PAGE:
Good Day World!
What does it take to be a rising Republican star in the 21st century?
What is the NEW Conservative Agenda?
Meet Illinois Rep. Aaron Schock.
At the age of 33, Schock is the third youngest currently serving U.S. representative, after Patrick Murphy of Florida, and Elise Stefanik of New York.
Additionally, he was the first member of the U.S. Congress born in the 1980s.
To summarize; you have to be young to be a rising star in the Republican Party. The younger, the better. So far, so good.
Schock's high-flying lifestyle is laughed off – by GOP mages – as just another wealthy white guy living life to its fullest.
The reality – according to an Associated Press investigation – is much grimmer:
Schock is facing an ethics inquiry for spending taxpayer and campaign funds on flights aboard private planes owned by some of his key donors, and questions about expenses decorating his office after the TV show "Downton Abbey."
In addition he faces allegations of illegally soliciting donations in 2012.
The Office of Congressional Ethics said in a 2013 report that there was reason to believe Schock violated House rules by soliciting campaign contributions for a committee that backed Rep. Adam Kinzinger, R-Ill., in a 2012 primary.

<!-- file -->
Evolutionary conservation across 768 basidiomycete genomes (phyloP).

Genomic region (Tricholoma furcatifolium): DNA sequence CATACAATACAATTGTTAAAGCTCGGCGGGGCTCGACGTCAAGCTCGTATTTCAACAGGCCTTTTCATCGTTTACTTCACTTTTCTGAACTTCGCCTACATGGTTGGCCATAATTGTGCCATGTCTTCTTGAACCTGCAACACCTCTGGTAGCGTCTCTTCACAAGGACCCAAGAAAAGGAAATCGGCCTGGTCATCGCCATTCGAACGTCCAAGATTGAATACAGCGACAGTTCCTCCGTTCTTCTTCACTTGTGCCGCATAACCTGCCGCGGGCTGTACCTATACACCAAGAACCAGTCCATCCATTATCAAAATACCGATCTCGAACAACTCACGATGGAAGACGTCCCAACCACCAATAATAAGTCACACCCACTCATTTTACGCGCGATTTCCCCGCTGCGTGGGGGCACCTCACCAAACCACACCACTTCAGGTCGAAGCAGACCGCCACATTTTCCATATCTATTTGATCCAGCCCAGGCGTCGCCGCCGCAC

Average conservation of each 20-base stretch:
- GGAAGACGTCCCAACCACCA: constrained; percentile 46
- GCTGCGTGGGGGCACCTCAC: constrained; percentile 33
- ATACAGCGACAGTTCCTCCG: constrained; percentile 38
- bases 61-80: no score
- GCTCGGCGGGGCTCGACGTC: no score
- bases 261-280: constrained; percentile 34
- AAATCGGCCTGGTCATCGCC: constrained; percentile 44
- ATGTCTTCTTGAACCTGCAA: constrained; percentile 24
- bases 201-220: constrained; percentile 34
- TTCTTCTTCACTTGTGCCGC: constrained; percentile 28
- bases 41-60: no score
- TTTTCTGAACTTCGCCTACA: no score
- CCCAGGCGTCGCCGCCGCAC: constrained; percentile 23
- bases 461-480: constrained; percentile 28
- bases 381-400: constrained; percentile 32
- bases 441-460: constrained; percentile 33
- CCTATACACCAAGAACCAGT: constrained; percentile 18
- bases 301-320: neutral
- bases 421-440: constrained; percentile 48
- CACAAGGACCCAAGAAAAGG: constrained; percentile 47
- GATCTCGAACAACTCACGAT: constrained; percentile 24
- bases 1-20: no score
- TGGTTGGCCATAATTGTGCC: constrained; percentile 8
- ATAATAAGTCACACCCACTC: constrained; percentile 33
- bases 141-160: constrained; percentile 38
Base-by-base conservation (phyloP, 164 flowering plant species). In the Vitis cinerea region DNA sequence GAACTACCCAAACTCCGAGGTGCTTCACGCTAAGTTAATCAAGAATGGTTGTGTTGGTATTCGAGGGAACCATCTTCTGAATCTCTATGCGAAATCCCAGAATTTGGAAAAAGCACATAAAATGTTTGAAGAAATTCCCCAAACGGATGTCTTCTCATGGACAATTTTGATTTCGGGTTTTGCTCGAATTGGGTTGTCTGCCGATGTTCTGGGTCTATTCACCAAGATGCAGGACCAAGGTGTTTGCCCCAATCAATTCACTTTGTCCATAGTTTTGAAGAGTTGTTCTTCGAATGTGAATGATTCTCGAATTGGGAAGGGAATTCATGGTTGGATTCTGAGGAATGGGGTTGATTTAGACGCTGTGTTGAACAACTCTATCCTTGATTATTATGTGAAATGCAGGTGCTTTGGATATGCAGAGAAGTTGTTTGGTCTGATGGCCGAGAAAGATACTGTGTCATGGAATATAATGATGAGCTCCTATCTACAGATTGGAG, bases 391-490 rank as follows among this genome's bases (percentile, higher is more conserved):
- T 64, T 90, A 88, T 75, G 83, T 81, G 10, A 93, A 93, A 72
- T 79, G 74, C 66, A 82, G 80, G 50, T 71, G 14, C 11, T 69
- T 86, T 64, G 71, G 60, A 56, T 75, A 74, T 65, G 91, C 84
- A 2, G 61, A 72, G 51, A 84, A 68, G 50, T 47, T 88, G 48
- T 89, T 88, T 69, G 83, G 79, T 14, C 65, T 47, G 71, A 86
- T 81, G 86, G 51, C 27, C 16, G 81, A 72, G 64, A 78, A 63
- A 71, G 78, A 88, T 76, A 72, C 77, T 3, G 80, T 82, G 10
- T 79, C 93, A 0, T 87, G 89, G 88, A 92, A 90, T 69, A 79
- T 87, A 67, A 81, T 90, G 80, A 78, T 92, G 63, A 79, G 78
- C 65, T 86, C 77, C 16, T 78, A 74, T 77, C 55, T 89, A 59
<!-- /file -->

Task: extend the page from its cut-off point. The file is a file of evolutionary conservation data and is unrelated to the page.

The House Ethics Committee has said that query remains open.
The AP's review covered Schock's travel and entertainment expenses in his taxpayer-funded House account, in his campaign committee and the GOP Generation Y Fund. Records show more than $1.5 million in contributions to the Generation Y Fund since he took office in 2009.
To toss some salt on the wound Schock also requested more than $18,000 in mileage reimbursements since 2013, among the highest in Congress. (AP)
To become a rising Republican star, like Schock, all you have to do is be young, untroubled by ethics accusations, and have a lot of wealthy supporters. Anything in addition to that is considered frosting on the candidate!
Time for me to walk on down the road…